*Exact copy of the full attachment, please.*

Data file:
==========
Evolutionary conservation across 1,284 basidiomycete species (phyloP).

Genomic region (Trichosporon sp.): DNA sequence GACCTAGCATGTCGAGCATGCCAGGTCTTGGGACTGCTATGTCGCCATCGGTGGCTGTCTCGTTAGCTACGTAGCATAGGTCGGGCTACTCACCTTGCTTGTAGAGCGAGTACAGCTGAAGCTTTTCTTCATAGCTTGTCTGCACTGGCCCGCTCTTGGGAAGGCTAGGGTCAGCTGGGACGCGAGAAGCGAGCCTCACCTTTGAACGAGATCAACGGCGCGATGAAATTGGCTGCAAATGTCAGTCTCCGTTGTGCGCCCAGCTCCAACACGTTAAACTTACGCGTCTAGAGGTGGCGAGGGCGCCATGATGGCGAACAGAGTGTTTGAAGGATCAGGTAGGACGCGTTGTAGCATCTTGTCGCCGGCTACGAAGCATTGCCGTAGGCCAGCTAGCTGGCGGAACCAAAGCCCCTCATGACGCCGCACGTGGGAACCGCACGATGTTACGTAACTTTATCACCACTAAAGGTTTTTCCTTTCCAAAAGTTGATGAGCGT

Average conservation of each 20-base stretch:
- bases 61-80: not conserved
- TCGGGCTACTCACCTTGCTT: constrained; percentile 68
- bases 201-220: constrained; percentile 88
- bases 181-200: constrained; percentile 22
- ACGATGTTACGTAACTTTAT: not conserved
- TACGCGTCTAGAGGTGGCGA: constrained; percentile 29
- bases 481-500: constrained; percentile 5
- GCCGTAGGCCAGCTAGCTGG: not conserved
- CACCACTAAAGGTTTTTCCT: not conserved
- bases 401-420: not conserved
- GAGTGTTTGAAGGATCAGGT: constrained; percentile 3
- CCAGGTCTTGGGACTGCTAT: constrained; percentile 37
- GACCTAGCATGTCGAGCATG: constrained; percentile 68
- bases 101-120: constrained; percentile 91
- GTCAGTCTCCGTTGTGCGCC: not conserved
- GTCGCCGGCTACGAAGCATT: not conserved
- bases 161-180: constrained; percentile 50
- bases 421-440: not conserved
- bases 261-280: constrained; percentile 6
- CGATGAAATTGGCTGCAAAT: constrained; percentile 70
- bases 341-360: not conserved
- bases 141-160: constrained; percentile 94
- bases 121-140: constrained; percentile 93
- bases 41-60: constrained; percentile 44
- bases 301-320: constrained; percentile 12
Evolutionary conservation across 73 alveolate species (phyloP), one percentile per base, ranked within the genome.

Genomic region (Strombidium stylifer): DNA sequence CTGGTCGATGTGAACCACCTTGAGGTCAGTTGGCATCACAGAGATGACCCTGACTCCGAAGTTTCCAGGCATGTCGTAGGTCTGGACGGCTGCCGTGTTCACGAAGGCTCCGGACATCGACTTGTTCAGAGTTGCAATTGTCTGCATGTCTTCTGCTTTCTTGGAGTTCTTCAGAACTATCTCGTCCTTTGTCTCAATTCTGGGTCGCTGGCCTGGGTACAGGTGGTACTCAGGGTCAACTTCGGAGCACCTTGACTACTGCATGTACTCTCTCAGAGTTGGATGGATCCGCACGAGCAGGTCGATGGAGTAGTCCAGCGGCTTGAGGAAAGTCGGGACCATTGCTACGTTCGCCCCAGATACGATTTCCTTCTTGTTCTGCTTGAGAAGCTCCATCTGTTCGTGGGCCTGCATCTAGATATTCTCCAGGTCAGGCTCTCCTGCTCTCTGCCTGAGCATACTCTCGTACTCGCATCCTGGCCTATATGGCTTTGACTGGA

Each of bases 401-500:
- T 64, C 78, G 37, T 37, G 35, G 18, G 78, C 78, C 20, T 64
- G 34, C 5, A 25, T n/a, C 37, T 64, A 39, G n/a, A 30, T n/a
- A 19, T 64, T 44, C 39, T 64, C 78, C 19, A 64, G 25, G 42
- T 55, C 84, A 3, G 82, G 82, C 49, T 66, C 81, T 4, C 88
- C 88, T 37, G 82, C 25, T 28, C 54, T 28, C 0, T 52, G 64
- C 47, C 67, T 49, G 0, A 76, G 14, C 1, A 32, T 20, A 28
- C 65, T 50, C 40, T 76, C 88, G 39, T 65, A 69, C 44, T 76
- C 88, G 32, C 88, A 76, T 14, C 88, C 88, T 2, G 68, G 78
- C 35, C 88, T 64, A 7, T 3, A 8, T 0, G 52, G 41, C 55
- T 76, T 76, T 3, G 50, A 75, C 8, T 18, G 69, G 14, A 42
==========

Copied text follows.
Evolutionary conservation across 1,284 basidiomycete species (phyloP).

Genomic region (Trichosporon sp.): DNA sequence GACCTAGCATGTCGAGCATGCCAGGTCTTGGGACTGCTATGTCGCCATCGGTGGCTGTCTCGTTAGCTACGTAGCATAGGTCGGGCTACTCACCTTGCTTGTAGAGCGAGTACAGCTGAAGCTTTTCTTCATAGCTTGTCTGCACTGGCCCGCTCTTGGGAAGGCTAGGGTCAGCTGGGACGCGAGAAGCGAGCCTCACCTTTGAACGAGATCAACGGCGCGATGAAATTGGCTGCAAATGTCAGTCTCCGTTGTGCGCCCAGCTCCAACACGTTAAACTTACGCGTCTAGAGGTGGCGAGGGCGCCATGATGGCGAACAGAGTGTTTGAAGGATCAGGTAGGACGCGTTGTAGCATCTTGTCGCCGGCTACGAAGCATTGCCGTAGGCCAGCTAGCTGGCGGAACCAAAGCCCCTCATGACGCCGCACGTGGGAACCGCACGATGTTACGTAACTTTATCACCACTAAAGGTTTTTCCTTTCCAAAAGTTGATGAGCGT

Average conservation of each 20-base stretch:
- bases 61-80: not conserved
- TCGGGCTACTCACCTTGCTT: constrained; percentile 68
- bases 201-220: constrained; percentile 88
- bases 181-200: constrained; percentile 22
- ACGATGTTACGTAACTTTAT: not conserved
- TACGCGTCTAGAGGTGGCGA: constrained; percentile 29
- bases 481-500: constrained; percentile 5
- GCCGTAGGCCAGCTAGCTGG: not conserved
- CACCACTAAAGGTTTTTCCT: not conserved
- bases 401-420: not conserved
- GAGTGTTTGAAGGATCAGGT: constrained; percentile 3
- CCAGGTCTTGGGACTGCTAT: constrained; percentile 37
- GACCTAGCATGTCGAGCATG: constrained; percentile 68
- bases 101-120: constrained; percentile 91
- GTCAGTCTCCGTTGTGCGCC: not conserved
- GTCGCCGGCTACGAAGCATT: not conserved
- bases 161-180: constrained; percentile 50
- bases 421-440: not conserved
- bases 261-280: constrained; percentile 6
- CGATGAAATTGGCTGCAAAT: constrained; percentile 70
- bases 341-360: not conserved
- bases 141-160: constrained; percentile 94
- bases 121-140: constrained; percentile 93
- bases 41-60: constrained; percentile 44
- bases 301-320: constrained; percentile 12
Evolutionary conservation across 73 alveolate species (phyloP), one percentile per base, ranked within the genome.

Genomic region (Strombidium stylifer): DNA sequence CTGGTCGATGTGAACCACCTTGAGGTCAGTTGGCATCACAGAGATGACCCTGACTCCGAAGTTTCCAGGCATGTCGTAGGTCTGGACGGCTGCCGTGTTCACGAAGGCTCCGGACATCGACTTGTTCAGAGTTGCAATTGTCTGCATGTCTTCTGCTTTCTTGGAGTTCTTCAGAACTATCTCGTCCTTTGTCTCAATTCTGGGTCGCTGGCCTGGGTACAGGTGGTACTCAGGGTCAACTTCGGAGCACCTTGACTACTGCATGTACTCTCTCAGAGTTGGATGGATCCGCACGAGCAGGTCGATGGAGTAGTCCAGCGGCTTGAGGAAAGTCGGGACCATTGCTACGTTCGCCCCAGATACGATTTCCTTCTTGTTCTGCTTGAGAAGCTCCATCTGTTCGTGGGCCTGCATCTAGATATTCTCCAGGTCAGGCTCTCCTGCTCTCTGCCTGAGCATACTCTCGTACTCGCATCCTGGCCTATATGGCTTTGACTGGA

Each of bases 401-500:
- T 64, C 78, G 37, T 37, G 35, G 18, G 78, C 78, C 20, T 64
- G 34, C 5, A 25, T n/a, C 37, T 64, A 39, G n/a, A 30, T n/a
- A 19, T 64, T 44, C 39, T 64, C 78, C 19, A 64, G 25, G 42
- T 55, C 84, A 3, G 82, G 82, C 49, T 66, C 81, T 4, C 88
- C 88, T 37, G 82, C 25, T 28, C 54, T 28, C 0, T 52, G 64
- C 47, C 67, T 49, G 0, A 76, G 14, C 1, A 32, T 20, A 28
- C 65, T 50, C 40, T 76, C 88, G 39, T 65, A 69, C 44, T 76
- C 88, G 32, C 88, A 76, T 14, C 88, C 88, T 2, G 68, G 78
- C 35, C 88, T 64, A 7, T 3, A 8, T 0, G 52, G 41, C 55
- T 76, T 76, T 3, G 50, A 75, C 8, T 18, G 69, G 14, A 42